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I wrote a program where the computer guesses a random number.

To do this, I implemented a form of binary search. This correctly handles any edge-cases that I know of, including 0 and std::numeric_limits<int>::max(). This doesn't handle negative numbers (since rand will never return one) but that could easily be fixed.

The average amount of tries it takes to guess the number is around 29 or 30.

Here it is:

#include <functional>
#include <iostream>
#include <cstdlib>
#include <limits>
#include <ctime>

static int random_number;

int compare(int guess)
{
    if(guess > random_number)
        return 1;
    if(guess < random_number)
        return -1;
    return 0;
}

struct guess_stats
{
    int guesses = 0;
    int number = 0;
};

guess_stats finder(std::function<int(int)> &&cmp)
{
    int max = std::numeric_limits<int>::max();
    int min = 0;
    int guess = (min + max) / 2;
    int cmp_result;
    guess_stats results;

    do
    {
        cmp_result = cmp(guess);

        if(cmp_result < 0)
        {
            std::cout << "Greater than " << guess;
            min = guess;
            const int diff = max - guess;
            guess += diff - (diff / 2);
        }
        else if(cmp_result > 0)
        {
            std::cout << "Less than " << guess;
            max = guess;
            const int diff = guess - min;
            guess -= diff - (diff / 2);
        }

        std::cout << '\n';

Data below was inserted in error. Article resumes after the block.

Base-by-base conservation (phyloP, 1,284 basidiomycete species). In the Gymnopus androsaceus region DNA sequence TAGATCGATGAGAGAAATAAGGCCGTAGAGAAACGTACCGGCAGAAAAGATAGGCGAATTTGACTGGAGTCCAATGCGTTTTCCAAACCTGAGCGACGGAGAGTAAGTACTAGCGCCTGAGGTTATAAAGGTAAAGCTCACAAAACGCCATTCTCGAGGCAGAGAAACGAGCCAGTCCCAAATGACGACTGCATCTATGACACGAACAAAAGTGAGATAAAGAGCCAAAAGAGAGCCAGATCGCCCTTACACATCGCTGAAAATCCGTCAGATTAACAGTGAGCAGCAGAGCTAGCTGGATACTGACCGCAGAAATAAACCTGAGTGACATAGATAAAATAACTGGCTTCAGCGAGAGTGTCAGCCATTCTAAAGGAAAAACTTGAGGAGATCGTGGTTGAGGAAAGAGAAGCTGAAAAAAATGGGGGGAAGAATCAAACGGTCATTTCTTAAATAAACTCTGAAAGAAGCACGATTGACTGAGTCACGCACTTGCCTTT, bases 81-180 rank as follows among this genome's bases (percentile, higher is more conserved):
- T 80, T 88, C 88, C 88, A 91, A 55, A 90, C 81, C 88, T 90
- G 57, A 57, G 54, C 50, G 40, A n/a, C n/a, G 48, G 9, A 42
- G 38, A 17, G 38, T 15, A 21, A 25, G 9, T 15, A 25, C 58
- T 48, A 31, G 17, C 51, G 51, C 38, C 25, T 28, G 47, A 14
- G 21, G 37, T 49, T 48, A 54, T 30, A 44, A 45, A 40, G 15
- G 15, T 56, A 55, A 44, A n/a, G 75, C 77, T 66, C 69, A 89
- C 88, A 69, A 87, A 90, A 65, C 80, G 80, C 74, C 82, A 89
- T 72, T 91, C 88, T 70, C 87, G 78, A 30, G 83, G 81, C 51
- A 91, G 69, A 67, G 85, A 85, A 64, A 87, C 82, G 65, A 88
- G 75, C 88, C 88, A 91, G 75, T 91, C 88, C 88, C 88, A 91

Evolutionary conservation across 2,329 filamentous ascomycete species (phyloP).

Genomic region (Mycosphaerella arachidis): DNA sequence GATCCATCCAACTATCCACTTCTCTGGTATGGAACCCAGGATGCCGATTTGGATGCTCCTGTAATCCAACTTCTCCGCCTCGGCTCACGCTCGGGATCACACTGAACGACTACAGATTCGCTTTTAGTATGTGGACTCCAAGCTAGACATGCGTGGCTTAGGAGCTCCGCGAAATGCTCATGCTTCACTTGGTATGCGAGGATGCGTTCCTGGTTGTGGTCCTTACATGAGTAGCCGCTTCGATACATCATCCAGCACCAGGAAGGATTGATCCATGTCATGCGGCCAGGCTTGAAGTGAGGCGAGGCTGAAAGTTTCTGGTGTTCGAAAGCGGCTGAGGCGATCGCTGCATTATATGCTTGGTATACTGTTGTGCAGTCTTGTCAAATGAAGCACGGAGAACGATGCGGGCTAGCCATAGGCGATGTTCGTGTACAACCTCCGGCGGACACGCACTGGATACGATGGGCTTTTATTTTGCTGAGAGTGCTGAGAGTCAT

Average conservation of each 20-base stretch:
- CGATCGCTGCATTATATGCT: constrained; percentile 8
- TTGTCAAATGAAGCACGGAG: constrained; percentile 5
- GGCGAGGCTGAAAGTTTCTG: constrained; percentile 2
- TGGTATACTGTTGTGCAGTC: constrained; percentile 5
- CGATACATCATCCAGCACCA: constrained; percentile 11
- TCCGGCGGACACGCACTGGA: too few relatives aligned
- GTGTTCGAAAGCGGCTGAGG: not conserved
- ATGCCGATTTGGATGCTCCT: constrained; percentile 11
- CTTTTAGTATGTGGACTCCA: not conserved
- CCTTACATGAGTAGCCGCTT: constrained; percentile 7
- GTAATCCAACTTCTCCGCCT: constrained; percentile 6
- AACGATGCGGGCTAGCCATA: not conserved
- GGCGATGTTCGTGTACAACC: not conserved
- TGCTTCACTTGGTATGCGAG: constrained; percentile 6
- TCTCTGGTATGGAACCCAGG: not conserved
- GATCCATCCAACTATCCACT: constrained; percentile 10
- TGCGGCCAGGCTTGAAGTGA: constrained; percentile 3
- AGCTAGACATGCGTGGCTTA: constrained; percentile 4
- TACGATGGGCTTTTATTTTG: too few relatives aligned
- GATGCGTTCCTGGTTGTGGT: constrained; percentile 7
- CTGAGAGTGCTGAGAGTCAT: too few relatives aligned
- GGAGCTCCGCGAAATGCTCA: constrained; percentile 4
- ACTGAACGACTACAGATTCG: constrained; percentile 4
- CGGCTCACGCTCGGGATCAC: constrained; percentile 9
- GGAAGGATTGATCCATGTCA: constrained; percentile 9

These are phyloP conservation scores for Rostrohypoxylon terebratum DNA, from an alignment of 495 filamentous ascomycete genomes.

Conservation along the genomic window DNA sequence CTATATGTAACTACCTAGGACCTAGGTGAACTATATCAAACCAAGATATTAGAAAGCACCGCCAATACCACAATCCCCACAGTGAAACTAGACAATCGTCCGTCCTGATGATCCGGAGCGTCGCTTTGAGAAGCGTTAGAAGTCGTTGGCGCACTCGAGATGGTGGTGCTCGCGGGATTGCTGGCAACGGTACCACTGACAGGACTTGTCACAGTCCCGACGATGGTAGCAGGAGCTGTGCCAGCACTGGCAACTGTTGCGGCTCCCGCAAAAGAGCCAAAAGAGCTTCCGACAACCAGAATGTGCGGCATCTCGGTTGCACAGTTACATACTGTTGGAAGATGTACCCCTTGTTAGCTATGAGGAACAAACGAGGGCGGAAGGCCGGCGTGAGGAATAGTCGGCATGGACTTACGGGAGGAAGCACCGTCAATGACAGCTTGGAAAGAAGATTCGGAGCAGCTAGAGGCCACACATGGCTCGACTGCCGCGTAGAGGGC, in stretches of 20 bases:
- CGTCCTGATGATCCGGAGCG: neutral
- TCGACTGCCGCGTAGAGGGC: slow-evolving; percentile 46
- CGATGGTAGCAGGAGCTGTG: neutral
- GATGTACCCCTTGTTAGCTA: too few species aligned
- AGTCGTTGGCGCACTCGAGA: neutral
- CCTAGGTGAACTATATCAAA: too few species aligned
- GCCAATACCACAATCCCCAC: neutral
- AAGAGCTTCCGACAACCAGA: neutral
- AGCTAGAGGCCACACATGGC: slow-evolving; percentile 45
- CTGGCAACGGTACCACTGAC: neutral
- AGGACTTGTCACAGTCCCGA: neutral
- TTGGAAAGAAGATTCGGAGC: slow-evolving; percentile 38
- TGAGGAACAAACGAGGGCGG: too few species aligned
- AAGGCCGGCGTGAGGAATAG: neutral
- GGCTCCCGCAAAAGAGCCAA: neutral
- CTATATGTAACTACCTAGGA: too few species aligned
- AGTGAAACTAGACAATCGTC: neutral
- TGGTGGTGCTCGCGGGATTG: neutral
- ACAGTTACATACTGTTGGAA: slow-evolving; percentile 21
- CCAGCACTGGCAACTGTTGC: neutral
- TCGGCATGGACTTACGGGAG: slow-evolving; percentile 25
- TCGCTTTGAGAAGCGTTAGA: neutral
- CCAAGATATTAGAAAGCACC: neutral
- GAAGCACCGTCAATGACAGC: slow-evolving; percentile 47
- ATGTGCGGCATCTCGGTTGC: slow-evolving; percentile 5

results.guesses++;
    } while(cmp_result);

    results.number = guess;

    return results;
}

int main(void)
{
    std::srand(std::time(0));
    random_number = std::rand();
    guess_stats stats = finder(compare);

    std::cout << "Number: " << stats.number << '\n'
              << "Guesses: " << stats.guesses << '\n';

    return 0;
}

What I'm looking for:

  • Although I don't expect there will be, are there any edge-cases I may not have seen?
  • Are there any algorithmic changes that I could make to have less time-complexity? I don't think so (because this is only O(log n) as it is), but I may be surprised to find out.
  • Are there any better ways to generate random numbers? I used srand, time, and rand in this program, but those are old solutions. I imagine C++ has something much more up-to-date for generation of random numbers.
  • Any other general advice on what to improve would be appreciated.
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Non-const static variables

Your code shows a lot of good practices:

  • variables are always initialized when possible
  • variables have proper names (and you stuck to a single naming scheme)
  • no unecessary std::endl

However, there is one drawback:

static int random_number;

That line right there is, at least from my point of view, a flaw. static variables are a nice escape hatch in some circumstances, but here it's unnecessary. We can easily use another argument to finder, for example:

guess_stats finder(comparison_function && cmp, int random_number) {
   ...
}